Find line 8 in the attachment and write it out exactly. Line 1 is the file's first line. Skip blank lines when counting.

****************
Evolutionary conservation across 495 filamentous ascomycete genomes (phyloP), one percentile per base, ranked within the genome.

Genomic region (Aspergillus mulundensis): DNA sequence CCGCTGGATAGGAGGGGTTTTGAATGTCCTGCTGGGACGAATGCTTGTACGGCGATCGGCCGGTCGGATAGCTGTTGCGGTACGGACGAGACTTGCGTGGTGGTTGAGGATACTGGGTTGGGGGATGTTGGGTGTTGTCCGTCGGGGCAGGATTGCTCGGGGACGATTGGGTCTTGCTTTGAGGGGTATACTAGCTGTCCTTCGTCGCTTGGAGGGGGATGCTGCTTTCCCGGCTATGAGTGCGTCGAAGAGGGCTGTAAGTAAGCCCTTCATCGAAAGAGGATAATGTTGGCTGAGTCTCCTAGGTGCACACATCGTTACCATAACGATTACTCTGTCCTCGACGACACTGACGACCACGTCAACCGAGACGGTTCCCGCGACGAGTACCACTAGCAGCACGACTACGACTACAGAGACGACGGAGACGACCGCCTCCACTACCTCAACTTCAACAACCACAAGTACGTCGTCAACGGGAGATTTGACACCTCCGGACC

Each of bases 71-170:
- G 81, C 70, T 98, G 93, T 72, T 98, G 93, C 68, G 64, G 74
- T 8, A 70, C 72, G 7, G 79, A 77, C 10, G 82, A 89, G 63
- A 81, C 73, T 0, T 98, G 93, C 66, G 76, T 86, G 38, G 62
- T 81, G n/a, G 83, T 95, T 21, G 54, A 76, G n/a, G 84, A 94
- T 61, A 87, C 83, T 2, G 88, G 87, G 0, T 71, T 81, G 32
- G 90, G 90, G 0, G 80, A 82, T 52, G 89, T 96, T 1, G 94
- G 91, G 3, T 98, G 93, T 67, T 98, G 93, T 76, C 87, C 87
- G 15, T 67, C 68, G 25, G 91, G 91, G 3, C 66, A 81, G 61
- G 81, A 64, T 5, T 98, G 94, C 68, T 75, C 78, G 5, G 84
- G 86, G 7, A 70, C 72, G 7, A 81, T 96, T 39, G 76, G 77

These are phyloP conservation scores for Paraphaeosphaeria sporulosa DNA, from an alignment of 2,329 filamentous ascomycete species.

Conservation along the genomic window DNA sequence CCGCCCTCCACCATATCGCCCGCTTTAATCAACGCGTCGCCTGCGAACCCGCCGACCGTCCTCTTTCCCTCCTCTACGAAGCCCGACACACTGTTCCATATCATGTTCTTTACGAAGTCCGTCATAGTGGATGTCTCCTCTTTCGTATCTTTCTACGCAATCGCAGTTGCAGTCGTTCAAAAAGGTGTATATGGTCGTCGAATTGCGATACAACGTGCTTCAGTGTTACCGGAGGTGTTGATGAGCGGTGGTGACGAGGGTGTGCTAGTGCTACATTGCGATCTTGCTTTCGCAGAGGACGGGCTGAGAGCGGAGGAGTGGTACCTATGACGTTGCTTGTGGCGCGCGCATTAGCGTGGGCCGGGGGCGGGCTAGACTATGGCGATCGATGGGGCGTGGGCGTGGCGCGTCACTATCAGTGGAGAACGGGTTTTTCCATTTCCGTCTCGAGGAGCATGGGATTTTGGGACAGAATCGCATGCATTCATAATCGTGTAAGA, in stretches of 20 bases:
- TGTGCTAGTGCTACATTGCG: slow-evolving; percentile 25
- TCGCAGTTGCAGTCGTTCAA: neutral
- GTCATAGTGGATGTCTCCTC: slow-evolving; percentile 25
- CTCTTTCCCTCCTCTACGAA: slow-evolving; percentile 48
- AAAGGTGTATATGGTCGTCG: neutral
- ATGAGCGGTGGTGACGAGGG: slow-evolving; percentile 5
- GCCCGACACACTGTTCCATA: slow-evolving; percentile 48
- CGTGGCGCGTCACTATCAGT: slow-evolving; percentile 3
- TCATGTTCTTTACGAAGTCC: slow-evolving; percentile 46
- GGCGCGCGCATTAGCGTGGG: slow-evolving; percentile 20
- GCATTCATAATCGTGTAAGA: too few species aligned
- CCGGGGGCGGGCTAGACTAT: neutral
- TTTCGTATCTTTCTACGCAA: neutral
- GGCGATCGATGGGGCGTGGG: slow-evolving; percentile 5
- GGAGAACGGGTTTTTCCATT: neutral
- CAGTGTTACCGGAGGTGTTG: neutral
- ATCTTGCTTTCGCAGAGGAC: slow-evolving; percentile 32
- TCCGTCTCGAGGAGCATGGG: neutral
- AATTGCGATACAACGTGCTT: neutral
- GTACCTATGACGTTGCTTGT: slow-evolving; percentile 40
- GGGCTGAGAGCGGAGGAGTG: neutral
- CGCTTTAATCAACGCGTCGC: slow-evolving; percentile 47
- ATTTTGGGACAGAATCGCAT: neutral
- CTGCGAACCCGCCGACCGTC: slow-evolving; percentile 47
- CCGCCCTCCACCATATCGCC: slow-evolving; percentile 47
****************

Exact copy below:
- T 61, A 87, C 83, T 2, G 88, G 87, G 0, T 71, T 81, G 32